The function of the C-terminal domain is particularly interesting since it is also involved in the interaction with the TOB complex. This protein–protein interaction is supported by several lines of evidence. The isolated C-terminal domain fused to GST was able to bind to Fcj1 as well as to the TOB complex present in detergent-solubilized, wild-type mitochondria. The amount of TOB complex bound was increased when mitochondrial lysates of the Δfcj1 strain were analyzed. This suggests that the isolated C-terminal domain of Fcj1 binds to other Fcj1 molecules and to the TOB complex in a competitive manner. Affinity chromatography using tagged Fcj1 or Tob55 confirmed their physical interaction. Moreover, an Fcj1-containing protein complex was detected to partially comigrate with the TOB complex in a linear glycerol density gradient separating protein complexes of detergent-solubilized, wild-type mitochondria. The interaction of Fcj1 with the TOB complex was further corroborated by cofractionation of both components in submitochondrial vesicles on a sucrose density gradient as described previously (Harner et al., 2011 ). In addition, upon deletion of Fcj1, this subpopulation of the TOB complex lost its association with inner membrane vesicles. The observation that Fcj1 interacts with the TOB complex is in accordance with reports on a physical interaction of the mammalian Fcj1 orthologue mitofilin/IMMT with subunits of the mammalian SAMM50 complex (Xie et al., 2007 ; Darshi et al., 2010 ).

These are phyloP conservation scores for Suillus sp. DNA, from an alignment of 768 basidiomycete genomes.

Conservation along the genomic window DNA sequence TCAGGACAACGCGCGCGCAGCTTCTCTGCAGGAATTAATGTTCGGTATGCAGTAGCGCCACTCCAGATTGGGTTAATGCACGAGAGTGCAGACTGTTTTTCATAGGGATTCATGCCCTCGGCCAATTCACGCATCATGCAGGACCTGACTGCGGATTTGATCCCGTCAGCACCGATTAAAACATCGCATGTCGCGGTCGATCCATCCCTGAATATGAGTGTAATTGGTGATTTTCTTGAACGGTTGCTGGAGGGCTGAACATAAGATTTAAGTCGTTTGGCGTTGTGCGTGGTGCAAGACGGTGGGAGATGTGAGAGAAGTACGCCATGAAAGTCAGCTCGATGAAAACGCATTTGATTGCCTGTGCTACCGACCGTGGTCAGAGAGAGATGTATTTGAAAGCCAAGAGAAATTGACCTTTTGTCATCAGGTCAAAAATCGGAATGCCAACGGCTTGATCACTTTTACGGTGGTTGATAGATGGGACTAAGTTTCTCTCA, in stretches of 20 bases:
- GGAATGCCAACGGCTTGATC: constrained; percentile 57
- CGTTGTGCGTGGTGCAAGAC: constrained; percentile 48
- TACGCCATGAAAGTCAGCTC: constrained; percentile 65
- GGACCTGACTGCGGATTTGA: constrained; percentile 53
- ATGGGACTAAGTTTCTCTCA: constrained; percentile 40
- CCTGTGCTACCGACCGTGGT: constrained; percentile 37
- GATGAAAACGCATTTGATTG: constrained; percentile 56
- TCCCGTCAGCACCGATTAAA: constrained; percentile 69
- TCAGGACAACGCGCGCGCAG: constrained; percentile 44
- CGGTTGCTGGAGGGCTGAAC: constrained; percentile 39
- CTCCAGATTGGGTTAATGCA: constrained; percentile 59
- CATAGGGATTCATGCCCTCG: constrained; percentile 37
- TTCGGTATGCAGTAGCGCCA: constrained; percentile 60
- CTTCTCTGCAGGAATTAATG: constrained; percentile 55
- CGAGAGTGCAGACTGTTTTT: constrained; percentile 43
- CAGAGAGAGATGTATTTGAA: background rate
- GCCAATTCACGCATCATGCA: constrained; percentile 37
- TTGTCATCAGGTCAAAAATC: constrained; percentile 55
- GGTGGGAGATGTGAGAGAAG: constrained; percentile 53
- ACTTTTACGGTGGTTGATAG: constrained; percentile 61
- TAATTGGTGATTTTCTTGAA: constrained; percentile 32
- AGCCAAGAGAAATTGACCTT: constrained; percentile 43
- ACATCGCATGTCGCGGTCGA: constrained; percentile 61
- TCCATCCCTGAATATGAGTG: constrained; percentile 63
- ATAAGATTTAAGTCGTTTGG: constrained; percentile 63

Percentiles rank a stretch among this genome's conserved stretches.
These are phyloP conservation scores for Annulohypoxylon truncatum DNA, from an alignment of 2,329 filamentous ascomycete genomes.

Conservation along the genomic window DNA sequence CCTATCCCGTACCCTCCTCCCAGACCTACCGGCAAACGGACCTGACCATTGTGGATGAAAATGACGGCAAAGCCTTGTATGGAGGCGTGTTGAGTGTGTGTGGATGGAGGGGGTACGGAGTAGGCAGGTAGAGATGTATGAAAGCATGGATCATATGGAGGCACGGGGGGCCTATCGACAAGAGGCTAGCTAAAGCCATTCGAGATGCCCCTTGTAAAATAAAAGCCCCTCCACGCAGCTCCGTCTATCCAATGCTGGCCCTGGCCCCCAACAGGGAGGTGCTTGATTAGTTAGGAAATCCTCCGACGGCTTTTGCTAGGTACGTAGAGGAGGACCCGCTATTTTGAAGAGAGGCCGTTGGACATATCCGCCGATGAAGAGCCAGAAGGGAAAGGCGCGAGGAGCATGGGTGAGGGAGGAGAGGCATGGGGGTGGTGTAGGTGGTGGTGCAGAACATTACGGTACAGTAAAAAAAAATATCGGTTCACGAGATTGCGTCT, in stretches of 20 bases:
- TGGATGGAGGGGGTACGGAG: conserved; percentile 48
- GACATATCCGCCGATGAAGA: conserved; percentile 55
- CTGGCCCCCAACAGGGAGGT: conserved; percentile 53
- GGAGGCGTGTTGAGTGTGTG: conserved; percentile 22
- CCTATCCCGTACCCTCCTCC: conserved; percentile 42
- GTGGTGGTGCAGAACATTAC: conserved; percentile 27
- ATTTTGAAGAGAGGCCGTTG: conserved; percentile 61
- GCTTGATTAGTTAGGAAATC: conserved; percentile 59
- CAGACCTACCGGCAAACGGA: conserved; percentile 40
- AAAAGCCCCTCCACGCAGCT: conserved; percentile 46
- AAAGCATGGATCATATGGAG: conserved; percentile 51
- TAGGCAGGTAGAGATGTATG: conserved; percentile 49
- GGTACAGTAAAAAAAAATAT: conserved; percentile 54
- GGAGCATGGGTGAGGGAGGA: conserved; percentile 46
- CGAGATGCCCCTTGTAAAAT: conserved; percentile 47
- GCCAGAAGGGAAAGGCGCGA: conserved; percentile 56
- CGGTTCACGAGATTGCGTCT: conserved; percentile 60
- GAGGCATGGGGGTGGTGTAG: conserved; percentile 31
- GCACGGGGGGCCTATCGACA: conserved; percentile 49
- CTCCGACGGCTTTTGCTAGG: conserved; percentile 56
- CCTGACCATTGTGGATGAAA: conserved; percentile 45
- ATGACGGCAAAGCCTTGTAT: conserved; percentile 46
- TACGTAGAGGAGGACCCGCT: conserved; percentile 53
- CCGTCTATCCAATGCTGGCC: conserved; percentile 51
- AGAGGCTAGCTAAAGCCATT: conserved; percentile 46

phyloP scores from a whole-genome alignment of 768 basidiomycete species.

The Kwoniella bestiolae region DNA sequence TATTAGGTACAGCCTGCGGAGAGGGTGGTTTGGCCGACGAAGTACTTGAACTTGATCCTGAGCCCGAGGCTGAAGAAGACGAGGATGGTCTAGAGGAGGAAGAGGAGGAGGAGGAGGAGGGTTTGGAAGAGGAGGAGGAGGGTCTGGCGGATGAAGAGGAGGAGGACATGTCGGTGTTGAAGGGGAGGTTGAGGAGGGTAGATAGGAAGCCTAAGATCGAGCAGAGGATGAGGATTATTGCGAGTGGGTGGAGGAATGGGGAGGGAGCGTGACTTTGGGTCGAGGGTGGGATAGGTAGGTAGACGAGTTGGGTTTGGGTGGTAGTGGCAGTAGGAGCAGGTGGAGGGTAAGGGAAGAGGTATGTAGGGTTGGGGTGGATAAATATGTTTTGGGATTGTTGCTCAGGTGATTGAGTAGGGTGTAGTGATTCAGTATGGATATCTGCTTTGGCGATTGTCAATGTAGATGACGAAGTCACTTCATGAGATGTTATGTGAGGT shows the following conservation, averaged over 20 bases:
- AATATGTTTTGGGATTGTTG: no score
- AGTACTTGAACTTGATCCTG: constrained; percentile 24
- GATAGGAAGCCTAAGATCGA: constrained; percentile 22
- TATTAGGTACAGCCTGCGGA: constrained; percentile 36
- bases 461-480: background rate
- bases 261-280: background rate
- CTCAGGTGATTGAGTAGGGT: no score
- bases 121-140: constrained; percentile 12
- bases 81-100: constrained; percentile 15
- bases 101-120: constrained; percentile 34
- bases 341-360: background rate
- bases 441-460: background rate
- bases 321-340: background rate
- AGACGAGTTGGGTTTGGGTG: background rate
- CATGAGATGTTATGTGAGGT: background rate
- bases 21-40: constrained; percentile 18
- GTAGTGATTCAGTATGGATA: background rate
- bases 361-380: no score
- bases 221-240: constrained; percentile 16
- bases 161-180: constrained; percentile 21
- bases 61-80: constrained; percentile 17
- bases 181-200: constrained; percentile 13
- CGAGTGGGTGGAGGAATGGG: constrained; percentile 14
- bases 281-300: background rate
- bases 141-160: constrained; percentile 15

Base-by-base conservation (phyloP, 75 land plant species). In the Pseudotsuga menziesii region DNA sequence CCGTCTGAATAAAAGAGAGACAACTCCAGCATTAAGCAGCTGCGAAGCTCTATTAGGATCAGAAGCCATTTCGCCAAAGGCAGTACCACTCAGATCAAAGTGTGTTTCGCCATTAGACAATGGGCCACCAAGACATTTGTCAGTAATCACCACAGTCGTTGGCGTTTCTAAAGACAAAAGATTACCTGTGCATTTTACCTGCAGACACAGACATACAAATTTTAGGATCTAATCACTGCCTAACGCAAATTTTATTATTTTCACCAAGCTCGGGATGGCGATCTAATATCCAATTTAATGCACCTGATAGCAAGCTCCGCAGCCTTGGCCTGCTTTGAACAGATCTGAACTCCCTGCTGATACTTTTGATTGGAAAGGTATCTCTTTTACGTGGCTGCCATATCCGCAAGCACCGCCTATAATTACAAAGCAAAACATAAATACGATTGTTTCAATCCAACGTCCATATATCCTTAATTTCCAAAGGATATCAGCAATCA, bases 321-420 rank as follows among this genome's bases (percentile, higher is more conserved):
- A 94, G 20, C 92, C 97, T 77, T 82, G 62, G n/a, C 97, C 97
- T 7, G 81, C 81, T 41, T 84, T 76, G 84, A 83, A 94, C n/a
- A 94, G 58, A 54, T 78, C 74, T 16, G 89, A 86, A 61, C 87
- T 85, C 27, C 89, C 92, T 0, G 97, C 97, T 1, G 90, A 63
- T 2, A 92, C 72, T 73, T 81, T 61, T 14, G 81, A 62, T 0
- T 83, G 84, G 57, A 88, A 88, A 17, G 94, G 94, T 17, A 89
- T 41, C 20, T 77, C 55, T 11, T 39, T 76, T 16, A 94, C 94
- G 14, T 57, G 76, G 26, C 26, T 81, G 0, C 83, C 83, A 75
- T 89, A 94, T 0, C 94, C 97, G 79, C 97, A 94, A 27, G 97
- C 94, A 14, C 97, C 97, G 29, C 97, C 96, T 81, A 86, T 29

Our study shows that the C-terminal domain of Fcj1 serves as the domain interacting with the TOB complex. What could be the functional role of this interaction? One possibility was that Fcj1 has a so-far-unknown role in the import of β-barrel proteins. However, we did not find an indication for a major or direct role of Fcj1 in the biogenesis or function of the TOB complex. Another rationale for explaining the physical interaction between Fcj1 and the TOB complex relates to the observation that CJs are present at sites where the cristae meet the outer membrane. Internal branches of cristae that have similarities to CJs with respect to the general appearance of negative membrane curvatures are very rarely observed in wild-type cells. On the other hand, overexpression of Fcj1 was reported to lead to the formation of such internal branches (Rabl et al., 2009 ). Three recent studies reported that Fcj1 in S. cerevisiae is part of a large protein complex—MICOS (Harner et al., 2011 ), MINOS (von der Malsburg et al., 2011 ), and MitOS (Hoppins et al., 2011 )—making contact sites to the outer membrane by interaction with Ugo1, the TOB complex, and with Tom40 (Harner et al., 2011 ; von der Malsburg et al., 2011 ). In context with the data presented here as well as with these recently published studies we suggest that the interaction between Fcj1 and proteins in the outer membrane serves to stabilize CJs at this particular location. Thereby they create contact sites that are visible by electron microscopy in isolated mitochondria subjected to hyperosmotic treatment, leading to retraction of the IBM from the outer membrane, revealing sites of adhesion (Hackenbrock, 1968 ). Taken together, the results suggest that Fcj1 is part of a large protein complex spanning from the inner membrane to the outer membrane. How all these components are arranged with respect to each other is an open question. It is not unexpected that modulating the level of a number of these components affects cristae morphology or impairs CJ formation. However, suspending the Fcj1–TOB interaction by deletion of the C-terminal domain of Fcj1 is sufficient to impair CJ formation and cristae morphology, pointing to a functional role of TOB/SAM and the C-terminus of Fcj1 in determining the architecture of cristae. On the other hand, depletion of the TOB complex leads to a reduced number of CJs and altered cristae morphology. We cannot exclude that the concomitant depletion of Tom40 contributes to this effect. However, this seems unlikely, as Tom40 levels were not reduced to an extent that might affect protein import into various mitochondrial compartments (Figure 6A and Supplemental Figure S5B). Furthermore, the view that the TOB/SAM complex plays a role in determining cristae structure is in agreement with a recent study in mammalian cells demonstrating that SAM mutants but not Tom40 and VDAC/porin mutants adversely affected cristae morphology (Ott et al., 2012 ). Still, a role of certain outer membrane proteins in crista morphogenesis seems quite possible, as, for example, Fcj1 interacts also with Ugo1, a protein involved in mitochondrial fusion (Harner et al., 2011 ). The biochemical mechanism by which the TOB/SAM complex and Ugo1 determine the morphology of the crista membrane remains to be elucidated.